Thursday, January 31,
2019 10.17AM / By Raghav Bharadwaj of Emerj / Image
According to a 2017 report by the Financial Stability Board, artificial intelligence (AI) and machine learning firms managed assets of over $10 billion in 2017, with further growth projected in the next five years. The reasons for this are clear; AI can now present wealth managers with new capabilities to enhance and further personalize their services, at scale.
The advent of big data and AI has changed how wealth management professionals go about their work. What was traditionally a “cookie-cutter” approach in which clients whose trading preferences would be categorized as “aggressive, conservative, or balanced” might now be more nuanced with AI. AI has the potential today to enable wealth managers and financial advisors to understand client requirements better. AI sentiment analysis can help with this on social media data, and customer information can help coax out insights about the current and future financial state of each client.
Identifying a major life event in a customer’s life, such as a retirement, might help advisors offer customized investment services. AI can be used to make sense of a customer’s social media interactions, transaction and investment data, and their declared preferences, to help advisors offer more personalized service to clients while simultaneously finding the right product-customer opportunities.
While AI can be used to make sense of a customer’s social signals, it can also be applied to analyzing a customer’s communication history. AI software can track and monitor a customer’s preferred communication channel (mail, email, phone calls, text messages) and what time of the day the customer prefers to receive communications. AI software might also predict the customer’s preferred frequency of communications and prompt wealth advisors to initiate any communications accordingly.
Additionally, regulatory compliances involved with wealth management or financial advisory services (such as MiFiD II or GDPR) are evolving. Ensuring that the returns for clients are maximized while still maintaining regulatory compliance might be challenging for wealth advisors with thousands of clients. Analyzing thousands of policy constraints while simultaneously finding the most profitable trading strategies for clients involves massive amounts of time and human effort spent in sifting through data.
Wealth advisors at large firms might see a reduction in costs and time by using AI software to monitor and track regulatory risk. AI software can today provide wealth managers insights and recommendations by taking into account a client’s preferences, financial trading trends, and regulations associated with advisory services at a speed and scale that cannot be matched by human analysts.
Moreover, AI systems “learn” to provide more accurate and personalized insights over time by using feedback from clients and by observing behavioral patterns in client data. We spoke with Robert Golladay, Managing Director, Europe at CognitiveScale, which offers AI software that helps both wealth advisors personalize insights and identify new opportunities for clients. According to Golladay, AI is being applied to wealth management services in two areas today:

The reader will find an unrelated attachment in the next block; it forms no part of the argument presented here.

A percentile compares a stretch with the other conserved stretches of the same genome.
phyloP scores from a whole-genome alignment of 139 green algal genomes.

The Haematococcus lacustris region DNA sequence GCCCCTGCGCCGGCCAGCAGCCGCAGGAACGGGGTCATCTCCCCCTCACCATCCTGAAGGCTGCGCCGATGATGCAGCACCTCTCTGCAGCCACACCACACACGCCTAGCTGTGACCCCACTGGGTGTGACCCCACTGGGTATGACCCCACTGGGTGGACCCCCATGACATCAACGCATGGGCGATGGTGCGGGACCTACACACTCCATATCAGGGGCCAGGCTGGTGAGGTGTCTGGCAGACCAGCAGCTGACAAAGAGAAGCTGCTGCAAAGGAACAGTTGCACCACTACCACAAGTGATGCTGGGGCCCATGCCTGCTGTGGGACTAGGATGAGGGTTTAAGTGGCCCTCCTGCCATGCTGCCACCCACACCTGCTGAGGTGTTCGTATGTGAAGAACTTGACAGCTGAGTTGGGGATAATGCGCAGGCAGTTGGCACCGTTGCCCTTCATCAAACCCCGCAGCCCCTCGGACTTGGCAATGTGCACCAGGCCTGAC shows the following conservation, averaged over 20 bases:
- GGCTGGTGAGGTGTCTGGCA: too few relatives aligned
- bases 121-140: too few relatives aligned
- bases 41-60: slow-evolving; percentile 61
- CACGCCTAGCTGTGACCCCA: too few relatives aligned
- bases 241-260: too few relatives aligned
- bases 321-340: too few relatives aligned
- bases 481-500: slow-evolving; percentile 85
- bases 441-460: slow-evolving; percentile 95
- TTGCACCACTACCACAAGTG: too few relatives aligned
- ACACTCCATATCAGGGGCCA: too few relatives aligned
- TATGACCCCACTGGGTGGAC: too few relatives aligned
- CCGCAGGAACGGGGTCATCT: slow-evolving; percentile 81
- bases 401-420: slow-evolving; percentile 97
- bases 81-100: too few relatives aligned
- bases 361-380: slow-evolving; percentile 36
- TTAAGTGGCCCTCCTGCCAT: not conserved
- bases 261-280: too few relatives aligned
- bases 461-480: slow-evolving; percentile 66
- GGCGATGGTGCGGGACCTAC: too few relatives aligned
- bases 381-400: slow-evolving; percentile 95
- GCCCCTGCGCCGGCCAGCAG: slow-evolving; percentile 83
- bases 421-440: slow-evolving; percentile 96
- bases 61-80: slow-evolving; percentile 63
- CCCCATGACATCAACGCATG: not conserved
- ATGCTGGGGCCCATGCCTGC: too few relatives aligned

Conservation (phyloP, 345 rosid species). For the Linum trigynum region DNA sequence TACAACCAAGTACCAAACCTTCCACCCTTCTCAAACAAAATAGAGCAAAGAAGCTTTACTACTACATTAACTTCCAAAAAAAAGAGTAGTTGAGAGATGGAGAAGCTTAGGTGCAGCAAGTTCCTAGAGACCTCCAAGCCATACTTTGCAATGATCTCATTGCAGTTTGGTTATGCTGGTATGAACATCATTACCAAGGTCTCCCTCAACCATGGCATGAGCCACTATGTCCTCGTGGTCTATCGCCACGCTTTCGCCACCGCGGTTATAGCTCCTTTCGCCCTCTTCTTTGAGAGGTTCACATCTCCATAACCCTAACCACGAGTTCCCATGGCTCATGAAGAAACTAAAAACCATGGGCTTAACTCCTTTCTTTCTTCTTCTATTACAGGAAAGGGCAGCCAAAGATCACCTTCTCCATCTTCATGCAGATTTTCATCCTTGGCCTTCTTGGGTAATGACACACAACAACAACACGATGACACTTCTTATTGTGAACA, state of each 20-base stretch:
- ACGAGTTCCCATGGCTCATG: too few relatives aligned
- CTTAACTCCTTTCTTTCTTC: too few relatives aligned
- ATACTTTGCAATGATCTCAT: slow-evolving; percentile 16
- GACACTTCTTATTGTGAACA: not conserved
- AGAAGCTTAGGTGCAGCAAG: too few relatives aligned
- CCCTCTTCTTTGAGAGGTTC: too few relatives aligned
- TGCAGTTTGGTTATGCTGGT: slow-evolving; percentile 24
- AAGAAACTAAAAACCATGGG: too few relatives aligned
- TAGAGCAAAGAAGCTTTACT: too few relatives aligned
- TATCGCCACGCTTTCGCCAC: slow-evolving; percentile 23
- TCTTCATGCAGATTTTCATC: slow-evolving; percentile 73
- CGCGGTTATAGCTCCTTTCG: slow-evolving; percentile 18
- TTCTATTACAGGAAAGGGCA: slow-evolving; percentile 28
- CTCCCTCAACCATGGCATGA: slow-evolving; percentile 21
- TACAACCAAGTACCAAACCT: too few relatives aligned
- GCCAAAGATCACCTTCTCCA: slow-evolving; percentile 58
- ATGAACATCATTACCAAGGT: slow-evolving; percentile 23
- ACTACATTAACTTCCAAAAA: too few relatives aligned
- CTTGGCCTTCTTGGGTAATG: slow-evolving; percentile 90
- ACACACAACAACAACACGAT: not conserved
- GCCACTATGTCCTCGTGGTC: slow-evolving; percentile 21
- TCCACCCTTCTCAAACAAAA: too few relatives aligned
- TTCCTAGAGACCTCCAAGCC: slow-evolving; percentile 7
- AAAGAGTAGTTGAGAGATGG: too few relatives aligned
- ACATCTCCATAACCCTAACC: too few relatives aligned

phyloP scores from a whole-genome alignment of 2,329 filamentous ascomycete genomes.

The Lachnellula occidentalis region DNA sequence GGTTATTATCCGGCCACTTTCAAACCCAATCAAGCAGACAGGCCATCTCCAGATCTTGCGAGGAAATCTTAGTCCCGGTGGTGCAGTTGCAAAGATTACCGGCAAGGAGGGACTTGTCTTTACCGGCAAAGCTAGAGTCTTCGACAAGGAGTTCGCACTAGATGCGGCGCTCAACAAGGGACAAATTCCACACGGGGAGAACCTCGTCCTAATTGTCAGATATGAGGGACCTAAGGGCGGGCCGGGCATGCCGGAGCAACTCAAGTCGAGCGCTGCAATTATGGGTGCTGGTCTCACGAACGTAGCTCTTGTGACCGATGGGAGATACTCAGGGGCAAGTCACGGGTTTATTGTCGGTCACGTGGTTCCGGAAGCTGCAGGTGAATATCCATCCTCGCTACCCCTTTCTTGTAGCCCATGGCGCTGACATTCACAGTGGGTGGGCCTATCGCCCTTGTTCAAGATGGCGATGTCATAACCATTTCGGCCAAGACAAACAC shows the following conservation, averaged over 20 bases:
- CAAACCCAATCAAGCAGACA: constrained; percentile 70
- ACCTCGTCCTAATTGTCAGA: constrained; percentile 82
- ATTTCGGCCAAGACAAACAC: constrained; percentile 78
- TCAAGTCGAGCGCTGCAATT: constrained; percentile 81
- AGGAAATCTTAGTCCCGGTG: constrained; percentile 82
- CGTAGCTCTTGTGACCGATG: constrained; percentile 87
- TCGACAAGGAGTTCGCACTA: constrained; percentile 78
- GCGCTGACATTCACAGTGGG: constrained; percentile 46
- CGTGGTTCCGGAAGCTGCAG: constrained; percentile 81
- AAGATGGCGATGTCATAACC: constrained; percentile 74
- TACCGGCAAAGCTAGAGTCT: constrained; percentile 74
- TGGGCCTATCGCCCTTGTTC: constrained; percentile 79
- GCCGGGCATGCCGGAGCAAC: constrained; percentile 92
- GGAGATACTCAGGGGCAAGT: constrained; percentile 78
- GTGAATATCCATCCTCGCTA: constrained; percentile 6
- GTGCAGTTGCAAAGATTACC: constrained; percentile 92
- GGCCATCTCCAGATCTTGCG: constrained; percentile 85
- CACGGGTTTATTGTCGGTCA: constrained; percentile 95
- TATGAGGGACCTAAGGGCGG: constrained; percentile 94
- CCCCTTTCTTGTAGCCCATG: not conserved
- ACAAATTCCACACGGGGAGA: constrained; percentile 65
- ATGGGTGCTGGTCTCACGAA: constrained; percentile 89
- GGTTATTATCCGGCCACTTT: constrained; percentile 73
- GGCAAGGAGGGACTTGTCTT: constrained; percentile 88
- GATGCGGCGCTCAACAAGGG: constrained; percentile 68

Listen to the full interview with Robert Golladay here
Traditionally, when approached by a client looking to invest, a wealth manager might have made phone calls to the larger financial investment institutions to purchase research and access information about quantitative trading data. They would provide the wealth manager with a one-size-fits-all type of investment advisory service. With the advent of AI, wealth advisors could start to make sense of financial market signals and customer communication preferences to contextualize and personalize investment advice.
The last couple of years have also seen the rise of FinTech companies as competitors to banks, with the promise of better customer service and customer interaction options in wealth management. In addition, banks and other wealth advisors might also be pressured by a changing paradigm in customer communication preferences.
It seems as though the millennial generation-investors have their “antennae tuned,” so to speak, toward robo-advisors and FinTech. The fact that FinTech companies allow users to easily access investment ideas or research financial trends in news and social media through a companion app seems to have resonated with younger investors.
Robo-advisors and FinTech companies also seem to be focused on targeting the “low hanging fruit” clients with lower levels of financial resources. Banks and institutional investment firms might lose out on potential future clients to these newer entrants in the market unless their wealth advisors are equipped to deliver more personalized experiences to customers.
Augmenting the capabilities of wealth managers with AI tools might allow wealth management divisions at banks to provide personalized financial advice to clients at scale.
Banks and financial institutions might stand to benefit from using AI to effectively leverage data and deliver insights to human wealth advisors at the right time. This data might include user preferences, financial product usage, news, media, transactions, and other relevant data. AI techniques applied to such data hold the promise to inform investment decisions and provide wealth management insights that cannot be gained from traditional software.
It might not come as a surprise to wealth managers that understanding the preferences of a client, their goals, and their current financial state are essential for providing the most accurate investment advice. Additionally, this data might enable personalization, thereby allowing wealth advisory service providers to differentiate their offerings.